How Studebakers Failure Inspired ERISA

Before the Employee Retirement Income Security Act (ERISA), came into effect in 1974, employers could revoke promised retirement funds in the blink of an eye.

Generation after generation experienced these abuses, and patience in financially inept and otherwise unsavory companies wore thin.

An epic pension fund collapse in 1963 acted as the spark that ignited the much-needed change in retirement protection.

The pension failure to end all pension failures

Some companies are plagued with problems, and that was true of the Studebaker-Packard Corporation (Studebaker), founded in 1852 in South Bend, Indiana.

For Studebaker, their problems were not based on automotive quality, but financial management. These problems came to a head in 1963 when their failures reached an epic proportion.

Without requirements for companies to disclose their finances, Studebaker employees had no way of anticipating the closure of the South Bend, Indiana plant in 1963. As if that weren’t bad enough, Studebaker also slashed, or denied entirely, the pensions for roughly 4,000 workers.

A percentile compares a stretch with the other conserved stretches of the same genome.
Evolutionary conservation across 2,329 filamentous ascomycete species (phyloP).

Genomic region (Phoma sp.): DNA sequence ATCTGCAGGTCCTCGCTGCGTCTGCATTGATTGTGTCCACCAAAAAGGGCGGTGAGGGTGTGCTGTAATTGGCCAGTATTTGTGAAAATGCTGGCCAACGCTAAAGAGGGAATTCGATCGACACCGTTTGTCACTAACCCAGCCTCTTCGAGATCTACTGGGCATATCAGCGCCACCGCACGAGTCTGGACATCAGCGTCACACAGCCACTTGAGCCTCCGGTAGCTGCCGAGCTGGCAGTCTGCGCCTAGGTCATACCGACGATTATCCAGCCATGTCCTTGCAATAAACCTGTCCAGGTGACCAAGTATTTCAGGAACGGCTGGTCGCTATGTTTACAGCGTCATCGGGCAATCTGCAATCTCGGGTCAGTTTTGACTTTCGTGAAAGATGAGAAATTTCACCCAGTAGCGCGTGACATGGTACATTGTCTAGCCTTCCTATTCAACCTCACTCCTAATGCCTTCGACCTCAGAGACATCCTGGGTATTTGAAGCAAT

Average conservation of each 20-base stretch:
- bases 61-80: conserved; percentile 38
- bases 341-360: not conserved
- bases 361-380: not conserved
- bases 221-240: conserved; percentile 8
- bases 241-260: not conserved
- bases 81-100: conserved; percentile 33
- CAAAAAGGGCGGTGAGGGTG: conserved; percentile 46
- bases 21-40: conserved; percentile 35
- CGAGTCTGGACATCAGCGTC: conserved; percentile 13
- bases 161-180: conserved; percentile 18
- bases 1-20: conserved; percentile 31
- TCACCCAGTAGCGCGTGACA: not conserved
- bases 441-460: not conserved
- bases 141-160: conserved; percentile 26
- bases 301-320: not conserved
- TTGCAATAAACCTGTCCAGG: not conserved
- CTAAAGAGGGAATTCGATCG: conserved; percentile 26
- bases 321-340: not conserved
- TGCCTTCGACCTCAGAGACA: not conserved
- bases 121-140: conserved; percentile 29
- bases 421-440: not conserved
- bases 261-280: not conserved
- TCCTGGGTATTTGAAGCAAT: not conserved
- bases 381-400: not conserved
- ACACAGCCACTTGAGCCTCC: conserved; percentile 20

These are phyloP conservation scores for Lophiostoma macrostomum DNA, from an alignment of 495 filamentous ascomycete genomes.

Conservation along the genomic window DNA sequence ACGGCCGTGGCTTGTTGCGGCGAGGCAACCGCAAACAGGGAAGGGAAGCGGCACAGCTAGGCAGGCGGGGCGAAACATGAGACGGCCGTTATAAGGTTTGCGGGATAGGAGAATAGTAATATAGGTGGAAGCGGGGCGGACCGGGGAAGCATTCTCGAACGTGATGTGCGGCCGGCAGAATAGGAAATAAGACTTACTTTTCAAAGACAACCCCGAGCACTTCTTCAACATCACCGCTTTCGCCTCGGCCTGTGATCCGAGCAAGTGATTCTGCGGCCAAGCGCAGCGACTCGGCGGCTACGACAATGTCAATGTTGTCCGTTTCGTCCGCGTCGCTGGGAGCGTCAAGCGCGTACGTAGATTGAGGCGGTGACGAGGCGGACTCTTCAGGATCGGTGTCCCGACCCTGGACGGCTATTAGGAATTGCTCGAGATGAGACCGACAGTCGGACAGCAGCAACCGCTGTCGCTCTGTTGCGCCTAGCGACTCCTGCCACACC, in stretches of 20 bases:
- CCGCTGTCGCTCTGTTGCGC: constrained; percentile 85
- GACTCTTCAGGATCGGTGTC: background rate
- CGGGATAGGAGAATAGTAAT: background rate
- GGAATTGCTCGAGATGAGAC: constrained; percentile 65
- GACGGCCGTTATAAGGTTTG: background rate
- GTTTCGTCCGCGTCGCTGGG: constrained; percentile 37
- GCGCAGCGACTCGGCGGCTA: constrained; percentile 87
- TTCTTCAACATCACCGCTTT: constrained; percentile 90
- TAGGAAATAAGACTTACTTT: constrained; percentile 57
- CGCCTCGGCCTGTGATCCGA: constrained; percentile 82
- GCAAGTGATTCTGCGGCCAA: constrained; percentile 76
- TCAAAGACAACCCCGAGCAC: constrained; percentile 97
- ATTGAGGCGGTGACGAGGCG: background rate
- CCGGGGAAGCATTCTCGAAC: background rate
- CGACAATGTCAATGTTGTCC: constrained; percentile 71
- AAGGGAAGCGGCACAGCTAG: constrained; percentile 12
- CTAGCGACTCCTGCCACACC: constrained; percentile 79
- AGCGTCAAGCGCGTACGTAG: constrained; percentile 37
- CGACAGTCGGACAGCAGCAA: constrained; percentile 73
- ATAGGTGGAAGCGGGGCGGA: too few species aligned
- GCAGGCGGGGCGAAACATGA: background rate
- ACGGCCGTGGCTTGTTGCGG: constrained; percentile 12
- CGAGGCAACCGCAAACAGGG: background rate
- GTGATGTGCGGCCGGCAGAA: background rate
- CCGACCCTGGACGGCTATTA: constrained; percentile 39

People demand change

Change happens slowly, and it took a little over a decade to pass legislation that would prevent another Studebaker pension collapse. In 1974, President Ford signed ERISA into law, protecting employee retirement funds for the first time in American history. To this day, ERISA requires employers and plan sponsors to:

  • Be financially transparent
  • Adhere to a strict code of conduct
  • Report to the Department of Labor every year

Americans believe in justice, and few things are more unjust than taking away promised retirement funds. Thanks to those whose suffering inspired ERISA, employees have certain inalienable rights when it comes to retirement funds. If your retirement funds are in jeopardy, contact an experienced ERISA attorney immediately.

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